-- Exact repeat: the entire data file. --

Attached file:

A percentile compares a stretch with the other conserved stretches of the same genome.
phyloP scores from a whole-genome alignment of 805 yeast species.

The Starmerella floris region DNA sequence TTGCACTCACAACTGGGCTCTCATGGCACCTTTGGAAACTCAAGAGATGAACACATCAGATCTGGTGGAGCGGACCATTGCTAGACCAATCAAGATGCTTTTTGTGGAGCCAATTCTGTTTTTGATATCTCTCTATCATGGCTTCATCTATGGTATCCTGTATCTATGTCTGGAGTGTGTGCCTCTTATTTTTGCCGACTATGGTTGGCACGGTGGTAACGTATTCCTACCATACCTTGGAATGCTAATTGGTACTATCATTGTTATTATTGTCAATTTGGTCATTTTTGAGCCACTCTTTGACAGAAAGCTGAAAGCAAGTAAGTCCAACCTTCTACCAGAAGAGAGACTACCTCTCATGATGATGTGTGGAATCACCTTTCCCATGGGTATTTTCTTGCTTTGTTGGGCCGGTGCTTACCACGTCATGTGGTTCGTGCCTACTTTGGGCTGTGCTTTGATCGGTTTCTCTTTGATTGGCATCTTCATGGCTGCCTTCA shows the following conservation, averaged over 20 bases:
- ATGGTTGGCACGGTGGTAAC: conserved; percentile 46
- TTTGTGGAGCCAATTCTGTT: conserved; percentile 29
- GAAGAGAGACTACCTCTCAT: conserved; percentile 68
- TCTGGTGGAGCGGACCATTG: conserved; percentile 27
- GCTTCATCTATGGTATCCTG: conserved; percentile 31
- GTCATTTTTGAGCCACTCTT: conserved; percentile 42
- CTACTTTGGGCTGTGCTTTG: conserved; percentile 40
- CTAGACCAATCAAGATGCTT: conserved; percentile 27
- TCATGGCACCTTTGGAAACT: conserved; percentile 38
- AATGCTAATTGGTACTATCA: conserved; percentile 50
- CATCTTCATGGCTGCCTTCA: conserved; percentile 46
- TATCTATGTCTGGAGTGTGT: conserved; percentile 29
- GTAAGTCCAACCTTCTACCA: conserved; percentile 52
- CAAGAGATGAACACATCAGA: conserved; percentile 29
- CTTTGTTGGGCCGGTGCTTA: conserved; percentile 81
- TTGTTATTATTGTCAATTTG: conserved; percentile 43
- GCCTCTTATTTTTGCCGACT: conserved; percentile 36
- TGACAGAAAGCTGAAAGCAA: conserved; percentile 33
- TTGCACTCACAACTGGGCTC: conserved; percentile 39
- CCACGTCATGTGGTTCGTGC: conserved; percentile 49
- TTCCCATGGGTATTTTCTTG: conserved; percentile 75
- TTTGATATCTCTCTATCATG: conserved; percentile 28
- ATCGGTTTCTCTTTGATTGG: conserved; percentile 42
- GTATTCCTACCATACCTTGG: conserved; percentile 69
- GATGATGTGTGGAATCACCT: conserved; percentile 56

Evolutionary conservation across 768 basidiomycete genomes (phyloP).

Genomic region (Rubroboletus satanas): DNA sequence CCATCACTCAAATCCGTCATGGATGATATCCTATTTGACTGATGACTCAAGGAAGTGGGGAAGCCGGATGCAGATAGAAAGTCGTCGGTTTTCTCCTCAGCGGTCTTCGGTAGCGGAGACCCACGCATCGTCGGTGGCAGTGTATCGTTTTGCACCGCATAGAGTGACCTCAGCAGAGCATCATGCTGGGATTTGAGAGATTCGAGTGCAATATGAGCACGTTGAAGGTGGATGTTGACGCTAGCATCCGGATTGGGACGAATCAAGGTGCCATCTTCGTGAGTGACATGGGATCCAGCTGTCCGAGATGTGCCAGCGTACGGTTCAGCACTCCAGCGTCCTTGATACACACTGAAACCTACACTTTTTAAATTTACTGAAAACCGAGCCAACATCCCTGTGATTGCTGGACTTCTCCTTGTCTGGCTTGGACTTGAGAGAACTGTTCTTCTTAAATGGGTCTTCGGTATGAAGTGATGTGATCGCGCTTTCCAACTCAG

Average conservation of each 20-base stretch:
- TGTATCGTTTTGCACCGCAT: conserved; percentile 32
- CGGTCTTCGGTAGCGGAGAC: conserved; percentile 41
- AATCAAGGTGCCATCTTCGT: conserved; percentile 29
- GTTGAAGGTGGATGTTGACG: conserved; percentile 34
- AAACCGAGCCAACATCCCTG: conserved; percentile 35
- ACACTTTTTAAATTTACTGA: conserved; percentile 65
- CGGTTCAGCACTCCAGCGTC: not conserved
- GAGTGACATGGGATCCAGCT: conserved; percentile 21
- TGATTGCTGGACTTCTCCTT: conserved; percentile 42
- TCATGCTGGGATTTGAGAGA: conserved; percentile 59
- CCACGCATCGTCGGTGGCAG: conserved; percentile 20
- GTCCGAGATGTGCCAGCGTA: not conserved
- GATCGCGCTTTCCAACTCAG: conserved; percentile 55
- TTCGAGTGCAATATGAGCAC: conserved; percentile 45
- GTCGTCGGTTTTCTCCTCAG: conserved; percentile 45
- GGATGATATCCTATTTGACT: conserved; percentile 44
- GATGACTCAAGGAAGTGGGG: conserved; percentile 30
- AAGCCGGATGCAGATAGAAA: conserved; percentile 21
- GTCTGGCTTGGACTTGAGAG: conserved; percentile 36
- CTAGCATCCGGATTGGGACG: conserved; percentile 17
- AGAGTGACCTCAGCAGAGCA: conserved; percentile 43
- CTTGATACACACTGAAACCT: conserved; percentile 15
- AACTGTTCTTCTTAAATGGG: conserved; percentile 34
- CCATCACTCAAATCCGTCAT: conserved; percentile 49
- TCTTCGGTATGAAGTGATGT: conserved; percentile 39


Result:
A percentile compares a stretch with the other conserved stretches of the same genome.
phyloP scores from a whole-genome alignment of 805 yeast species.

The Starmerella floris region DNA sequence TTGCACTCACAACTGGGCTCTCATGGCACCTTTGGAAACTCAAGAGATGAACACATCAGATCTGGTGGAGCGGACCATTGCTAGACCAATCAAGATGCTTTTTGTGGAGCCAATTCTGTTTTTGATATCTCTCTATCATGGCTTCATCTATGGTATCCTGTATCTATGTCTGGAGTGTGTGCCTCTTATTTTTGCCGACTATGGTTGGCACGGTGGTAACGTATTCCTACCATACCTTGGAATGCTAATTGGTACTATCATTGTTATTATTGTCAATTTGGTCATTTTTGAGCCACTCTTTGACAGAAAGCTGAAAGCAAGTAAGTCCAACCTTCTACCAGAAGAGAGACTACCTCTCATGATGATGTGTGGAATCACCTTTCCCATGGGTATTTTCTTGCTTTGTTGGGCCGGTGCTTACCACGTCATGTGGTTCGTGCCTACTTTGGGCTGTGCTTTGATCGGTTTCTCTTTGATTGGCATCTTCATGGCTGCCTTCA shows the following conservation, averaged over 20 bases:
- ATGGTTGGCACGGTGGTAAC: conserved; percentile 46
- TTTGTGGAGCCAATTCTGTT: conserved; percentile 29
- GAAGAGAGACTACCTCTCAT: conserved; percentile 68
- TCTGGTGGAGCGGACCATTG: conserved; percentile 27
- GCTTCATCTATGGTATCCTG: conserved; percentile 31
- GTCATTTTTGAGCCACTCTT: conserved; percentile 42
- CTACTTTGGGCTGTGCTTTG: conserved; percentile 40
- CTAGACCAATCAAGATGCTT: conserved; percentile 27
- TCATGGCACCTTTGGAAACT: conserved; percentile 38
- AATGCTAATTGGTACTATCA: conserved; percentile 50
- CATCTTCATGGCTGCCTTCA: conserved; percentile 46
- TATCTATGTCTGGAGTGTGT: conserved; percentile 29
- GTAAGTCCAACCTTCTACCA: conserved; percentile 52
- CAAGAGATGAACACATCAGA: conserved; percentile 29
- CTTTGTTGGGCCGGTGCTTA: conserved; percentile 81
- TTGTTATTATTGTCAATTTG: conserved; percentile 43
- GCCTCTTATTTTTGCCGACT: conserved; percentile 36
- TGACAGAAAGCTGAAAGCAA: conserved; percentile 33
- TTGCACTCACAACTGGGCTC: conserved; percentile 39
- CCACGTCATGTGGTTCGTGC: conserved; percentile 49
- TTCCCATGGGTATTTTCTTG: conserved; percentile 75
- TTTGATATCTCTCTATCATG: conserved; percentile 28
- ATCGGTTTCTCTTTGATTGG: conserved; percentile 42
- GTATTCCTACCATACCTTGG: conserved; percentile 69
- GATGATGTGTGGAATCACCT: conserved; percentile 56

Evolutionary conservation across 768 basidiomycete genomes (phyloP).

Genomic region (Rubroboletus satanas): DNA sequence CCATCACTCAAATCCGTCATGGATGATATCCTATTTGACTGATGACTCAAGGAAGTGGGGAAGCCGGATGCAGATAGAAAGTCGTCGGTTTTCTCCTCAGCGGTCTTCGGTAGCGGAGACCCACGCATCGTCGGTGGCAGTGTATCGTTTTGCACCGCATAGAGTGACCTCAGCAGAGCATCATGCTGGGATTTGAGAGATTCGAGTGCAATATGAGCACGTTGAAGGTGGATGTTGACGCTAGCATCCGGATTGGGACGAATCAAGGTGCCATCTTCGTGAGTGACATGGGATCCAGCTGTCCGAGATGTGCCAGCGTACGGTTCAGCACTCCAGCGTCCTTGATACACACTGAAACCTACACTTTTTAAATTTACTGAAAACCGAGCCAACATCCCTGTGATTGCTGGACTTCTCCTTGTCTGGCTTGGACTTGAGAGAACTGTTCTTCTTAAATGGGTCTTCGGTATGAAGTGATGTGATCGCGCTTTCCAACTCAG

Average conservation of each 20-base stretch:
- TGTATCGTTTTGCACCGCAT: conserved; percentile 32
- CGGTCTTCGGTAGCGGAGAC: conserved; percentile 41
- AATCAAGGTGCCATCTTCGT: conserved; percentile 29
- GTTGAAGGTGGATGTTGACG: conserved; percentile 34
- AAACCGAGCCAACATCCCTG: conserved; percentile 35
- ACACTTTTTAAATTTACTGA: conserved; percentile 65
- CGGTTCAGCACTCCAGCGTC: not conserved
- GAGTGACATGGGATCCAGCT: conserved; percentile 21
- TGATTGCTGGACTTCTCCTT: conserved; percentile 42
- TCATGCTGGGATTTGAGAGA: conserved; percentile 59
- CCACGCATCGTCGGTGGCAG: conserved; percentile 20
- GTCCGAGATGTGCCAGCGTA: not conserved
- GATCGCGCTTTCCAACTCAG: conserved; percentile 55
- TTCGAGTGCAATATGAGCAC: conserved; percentile 45
- GTCGTCGGTTTTCTCCTCAG: conserved; percentile 45
- GGATGATATCCTATTTGACT: conserved; percentile 44
- GATGACTCAAGGAAGTGGGG: conserved; percentile 30
- AAGCCGGATGCAGATAGAAA: conserved; percentile 21
- GTCTGGCTTGGACTTGAGAG: conserved; percentile 36
- CTAGCATCCGGATTGGGACG: conserved; percentile 17
- AGAGTGACCTCAGCAGAGCA: conserved; percentile 43
- CTTGATACACACTGAAACCT: conserved; percentile 15
- AACTGTTCTTCTTAAATGGG: conserved; percentile 34
- CCATCACTCAAATCCGTCAT: conserved; percentile 49
- TCTTCGGTATGAAGTGATGT: conserved; percentile 39